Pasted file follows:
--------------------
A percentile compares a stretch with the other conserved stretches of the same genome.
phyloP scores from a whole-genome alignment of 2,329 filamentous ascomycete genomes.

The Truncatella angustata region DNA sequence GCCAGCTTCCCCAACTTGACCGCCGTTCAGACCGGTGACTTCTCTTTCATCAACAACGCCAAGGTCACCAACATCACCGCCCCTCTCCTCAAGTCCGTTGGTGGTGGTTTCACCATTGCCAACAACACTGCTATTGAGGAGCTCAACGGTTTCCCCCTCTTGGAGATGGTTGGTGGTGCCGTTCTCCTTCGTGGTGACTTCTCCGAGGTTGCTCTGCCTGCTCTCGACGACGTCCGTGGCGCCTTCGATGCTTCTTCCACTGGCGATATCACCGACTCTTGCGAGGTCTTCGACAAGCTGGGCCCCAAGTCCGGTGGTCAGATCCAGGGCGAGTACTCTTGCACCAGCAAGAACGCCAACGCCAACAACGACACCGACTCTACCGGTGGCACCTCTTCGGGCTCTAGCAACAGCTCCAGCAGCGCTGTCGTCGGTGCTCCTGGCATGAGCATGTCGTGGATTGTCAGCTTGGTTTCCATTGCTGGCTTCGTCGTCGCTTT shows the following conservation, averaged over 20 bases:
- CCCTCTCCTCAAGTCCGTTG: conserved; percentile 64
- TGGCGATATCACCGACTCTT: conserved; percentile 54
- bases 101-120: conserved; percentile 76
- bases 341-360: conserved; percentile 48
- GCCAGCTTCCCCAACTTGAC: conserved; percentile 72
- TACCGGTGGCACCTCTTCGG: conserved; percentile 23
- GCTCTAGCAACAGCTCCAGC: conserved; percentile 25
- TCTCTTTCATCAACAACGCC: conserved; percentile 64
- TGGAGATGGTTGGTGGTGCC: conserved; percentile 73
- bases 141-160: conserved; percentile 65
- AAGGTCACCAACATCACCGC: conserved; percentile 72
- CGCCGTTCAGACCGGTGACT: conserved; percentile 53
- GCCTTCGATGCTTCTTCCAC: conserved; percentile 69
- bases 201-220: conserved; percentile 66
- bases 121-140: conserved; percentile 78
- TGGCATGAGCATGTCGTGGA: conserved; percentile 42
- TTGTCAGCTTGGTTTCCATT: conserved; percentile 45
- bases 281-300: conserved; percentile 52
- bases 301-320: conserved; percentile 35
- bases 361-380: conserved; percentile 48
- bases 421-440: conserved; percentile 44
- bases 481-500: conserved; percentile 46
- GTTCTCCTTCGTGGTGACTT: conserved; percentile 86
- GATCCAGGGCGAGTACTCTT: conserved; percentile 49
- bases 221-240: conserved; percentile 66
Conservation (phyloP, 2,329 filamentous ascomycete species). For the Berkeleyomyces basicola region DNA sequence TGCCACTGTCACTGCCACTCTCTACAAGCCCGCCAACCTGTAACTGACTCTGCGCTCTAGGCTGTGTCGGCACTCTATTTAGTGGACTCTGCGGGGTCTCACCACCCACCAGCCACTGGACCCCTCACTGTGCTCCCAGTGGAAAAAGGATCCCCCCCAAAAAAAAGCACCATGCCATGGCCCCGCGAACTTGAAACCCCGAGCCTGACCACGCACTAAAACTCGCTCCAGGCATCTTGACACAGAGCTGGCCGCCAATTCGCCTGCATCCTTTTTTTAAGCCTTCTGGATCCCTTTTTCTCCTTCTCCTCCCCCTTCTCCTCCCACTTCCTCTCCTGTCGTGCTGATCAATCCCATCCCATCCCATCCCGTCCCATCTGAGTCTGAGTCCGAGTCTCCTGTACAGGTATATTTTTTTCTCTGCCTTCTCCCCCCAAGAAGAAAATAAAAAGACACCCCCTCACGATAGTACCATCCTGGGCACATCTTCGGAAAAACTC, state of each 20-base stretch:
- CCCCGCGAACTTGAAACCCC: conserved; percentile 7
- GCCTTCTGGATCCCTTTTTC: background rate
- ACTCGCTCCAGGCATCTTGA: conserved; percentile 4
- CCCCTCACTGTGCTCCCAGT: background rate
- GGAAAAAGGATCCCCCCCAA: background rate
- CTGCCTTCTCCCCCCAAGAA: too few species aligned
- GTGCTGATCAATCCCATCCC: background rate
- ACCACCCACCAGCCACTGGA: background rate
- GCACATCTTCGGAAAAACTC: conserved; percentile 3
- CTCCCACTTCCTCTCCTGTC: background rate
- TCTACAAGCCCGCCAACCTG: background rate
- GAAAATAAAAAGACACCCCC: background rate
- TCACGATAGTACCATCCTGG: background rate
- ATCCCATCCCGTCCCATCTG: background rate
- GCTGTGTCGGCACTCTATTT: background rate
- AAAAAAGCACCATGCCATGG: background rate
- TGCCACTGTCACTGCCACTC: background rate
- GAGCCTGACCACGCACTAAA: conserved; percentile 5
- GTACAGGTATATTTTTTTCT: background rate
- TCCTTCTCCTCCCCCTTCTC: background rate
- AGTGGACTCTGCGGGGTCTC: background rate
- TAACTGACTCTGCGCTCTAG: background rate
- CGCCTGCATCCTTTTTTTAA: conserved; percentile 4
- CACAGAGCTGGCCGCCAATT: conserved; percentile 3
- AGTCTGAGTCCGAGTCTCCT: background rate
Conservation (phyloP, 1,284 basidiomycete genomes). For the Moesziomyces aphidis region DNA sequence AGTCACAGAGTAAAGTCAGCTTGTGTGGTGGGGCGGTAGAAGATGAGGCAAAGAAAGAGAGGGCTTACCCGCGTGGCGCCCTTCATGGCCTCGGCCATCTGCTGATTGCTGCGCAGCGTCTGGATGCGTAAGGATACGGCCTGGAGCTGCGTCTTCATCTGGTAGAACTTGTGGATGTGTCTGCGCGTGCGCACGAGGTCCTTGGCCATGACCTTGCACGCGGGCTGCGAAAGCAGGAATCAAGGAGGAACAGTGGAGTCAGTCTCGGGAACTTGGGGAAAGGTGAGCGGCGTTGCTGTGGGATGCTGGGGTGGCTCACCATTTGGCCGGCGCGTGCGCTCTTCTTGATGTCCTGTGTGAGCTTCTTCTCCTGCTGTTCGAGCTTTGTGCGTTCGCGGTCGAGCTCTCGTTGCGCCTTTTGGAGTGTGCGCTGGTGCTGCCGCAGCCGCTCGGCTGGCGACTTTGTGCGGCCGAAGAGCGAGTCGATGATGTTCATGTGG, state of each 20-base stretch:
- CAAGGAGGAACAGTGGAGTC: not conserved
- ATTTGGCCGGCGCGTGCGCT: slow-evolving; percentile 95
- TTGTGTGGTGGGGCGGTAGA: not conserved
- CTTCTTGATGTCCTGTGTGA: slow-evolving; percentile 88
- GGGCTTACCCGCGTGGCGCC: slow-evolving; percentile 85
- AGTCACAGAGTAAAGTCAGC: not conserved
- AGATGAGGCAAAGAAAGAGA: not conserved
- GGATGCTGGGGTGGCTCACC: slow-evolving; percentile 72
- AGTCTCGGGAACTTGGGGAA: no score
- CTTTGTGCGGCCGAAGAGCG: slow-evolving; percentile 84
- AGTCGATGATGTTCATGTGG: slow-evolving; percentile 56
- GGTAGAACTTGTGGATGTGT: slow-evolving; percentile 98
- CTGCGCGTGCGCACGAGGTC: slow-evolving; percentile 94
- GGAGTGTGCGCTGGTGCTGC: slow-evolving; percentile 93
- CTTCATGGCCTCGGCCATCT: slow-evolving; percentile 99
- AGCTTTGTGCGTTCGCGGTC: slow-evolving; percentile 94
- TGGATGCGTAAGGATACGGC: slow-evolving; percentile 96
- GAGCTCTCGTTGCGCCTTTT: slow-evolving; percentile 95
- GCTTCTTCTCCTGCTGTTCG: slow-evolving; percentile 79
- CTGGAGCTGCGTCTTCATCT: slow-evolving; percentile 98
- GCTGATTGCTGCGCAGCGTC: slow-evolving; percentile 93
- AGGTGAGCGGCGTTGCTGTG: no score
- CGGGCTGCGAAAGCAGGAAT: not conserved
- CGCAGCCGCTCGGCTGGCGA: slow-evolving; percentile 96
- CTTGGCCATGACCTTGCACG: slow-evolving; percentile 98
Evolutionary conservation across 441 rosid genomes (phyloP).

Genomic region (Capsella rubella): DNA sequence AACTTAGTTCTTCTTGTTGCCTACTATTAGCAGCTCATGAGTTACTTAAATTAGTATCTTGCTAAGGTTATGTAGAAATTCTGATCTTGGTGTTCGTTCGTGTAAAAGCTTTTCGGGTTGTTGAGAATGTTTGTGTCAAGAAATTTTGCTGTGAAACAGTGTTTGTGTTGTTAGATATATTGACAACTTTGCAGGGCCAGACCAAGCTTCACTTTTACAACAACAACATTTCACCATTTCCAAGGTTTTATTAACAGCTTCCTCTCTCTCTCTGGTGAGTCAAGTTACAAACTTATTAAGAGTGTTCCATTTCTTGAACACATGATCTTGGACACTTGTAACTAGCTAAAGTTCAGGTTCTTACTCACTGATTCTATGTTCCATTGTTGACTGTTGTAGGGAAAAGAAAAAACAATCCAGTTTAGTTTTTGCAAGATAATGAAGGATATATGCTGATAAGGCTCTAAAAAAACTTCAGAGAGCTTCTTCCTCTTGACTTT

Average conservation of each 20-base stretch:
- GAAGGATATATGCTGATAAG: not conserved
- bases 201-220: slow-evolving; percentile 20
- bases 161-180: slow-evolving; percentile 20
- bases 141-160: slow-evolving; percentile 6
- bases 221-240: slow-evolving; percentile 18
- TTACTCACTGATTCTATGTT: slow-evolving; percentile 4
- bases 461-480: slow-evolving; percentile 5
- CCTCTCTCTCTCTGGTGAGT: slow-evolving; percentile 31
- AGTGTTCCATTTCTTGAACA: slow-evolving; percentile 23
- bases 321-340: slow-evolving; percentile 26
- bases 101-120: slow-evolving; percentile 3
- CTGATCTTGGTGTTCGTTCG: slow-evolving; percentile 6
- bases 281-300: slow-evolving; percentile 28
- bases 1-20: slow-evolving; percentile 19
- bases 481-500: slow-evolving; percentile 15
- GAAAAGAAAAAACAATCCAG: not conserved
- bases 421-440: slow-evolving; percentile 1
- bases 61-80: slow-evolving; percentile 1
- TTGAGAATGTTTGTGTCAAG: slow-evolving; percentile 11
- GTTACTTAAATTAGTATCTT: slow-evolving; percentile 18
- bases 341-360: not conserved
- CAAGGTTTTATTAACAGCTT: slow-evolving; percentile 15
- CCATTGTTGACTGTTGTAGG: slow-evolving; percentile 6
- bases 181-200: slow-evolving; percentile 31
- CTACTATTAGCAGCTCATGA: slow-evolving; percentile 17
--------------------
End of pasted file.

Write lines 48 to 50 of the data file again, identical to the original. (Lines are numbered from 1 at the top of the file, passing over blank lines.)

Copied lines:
- GTACAGGTATATTTTTTTCT: background rate
- TCCTTCTCCTCCCCCTTCTC: background rate
- AGTGGACTCTGCGGGGTCTC: background rate